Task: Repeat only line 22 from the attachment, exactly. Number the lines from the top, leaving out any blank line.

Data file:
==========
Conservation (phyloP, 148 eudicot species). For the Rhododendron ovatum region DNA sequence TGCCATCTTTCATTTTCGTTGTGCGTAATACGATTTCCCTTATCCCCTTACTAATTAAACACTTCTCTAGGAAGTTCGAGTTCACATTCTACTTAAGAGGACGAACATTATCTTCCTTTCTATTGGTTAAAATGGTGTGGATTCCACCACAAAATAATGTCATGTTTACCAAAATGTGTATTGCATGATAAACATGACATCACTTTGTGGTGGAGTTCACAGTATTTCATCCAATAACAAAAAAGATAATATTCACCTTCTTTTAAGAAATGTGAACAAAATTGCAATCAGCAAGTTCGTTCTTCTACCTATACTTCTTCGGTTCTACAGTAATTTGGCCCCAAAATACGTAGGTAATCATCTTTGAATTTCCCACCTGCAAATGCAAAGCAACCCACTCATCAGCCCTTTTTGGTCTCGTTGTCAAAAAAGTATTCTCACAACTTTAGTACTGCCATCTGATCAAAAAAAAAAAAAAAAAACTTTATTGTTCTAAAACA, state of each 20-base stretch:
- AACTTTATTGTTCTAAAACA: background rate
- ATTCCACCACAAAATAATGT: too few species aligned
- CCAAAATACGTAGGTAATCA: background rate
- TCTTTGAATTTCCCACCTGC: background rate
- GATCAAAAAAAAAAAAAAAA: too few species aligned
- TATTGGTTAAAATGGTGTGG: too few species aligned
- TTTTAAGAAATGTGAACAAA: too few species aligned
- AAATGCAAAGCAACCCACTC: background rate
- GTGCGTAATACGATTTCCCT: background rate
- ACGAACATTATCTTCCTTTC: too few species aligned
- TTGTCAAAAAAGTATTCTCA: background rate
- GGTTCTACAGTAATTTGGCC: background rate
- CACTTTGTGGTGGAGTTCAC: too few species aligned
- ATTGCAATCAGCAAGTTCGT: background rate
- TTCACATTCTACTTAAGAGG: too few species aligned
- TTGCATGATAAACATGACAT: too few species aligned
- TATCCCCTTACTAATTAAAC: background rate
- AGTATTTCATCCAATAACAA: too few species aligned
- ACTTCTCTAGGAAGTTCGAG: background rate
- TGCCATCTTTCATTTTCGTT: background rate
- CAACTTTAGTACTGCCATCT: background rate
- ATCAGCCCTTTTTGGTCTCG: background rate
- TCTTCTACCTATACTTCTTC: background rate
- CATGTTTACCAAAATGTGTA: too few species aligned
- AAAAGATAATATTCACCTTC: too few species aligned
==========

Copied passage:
- CAACTTTAGTACTGCCATCT: background rate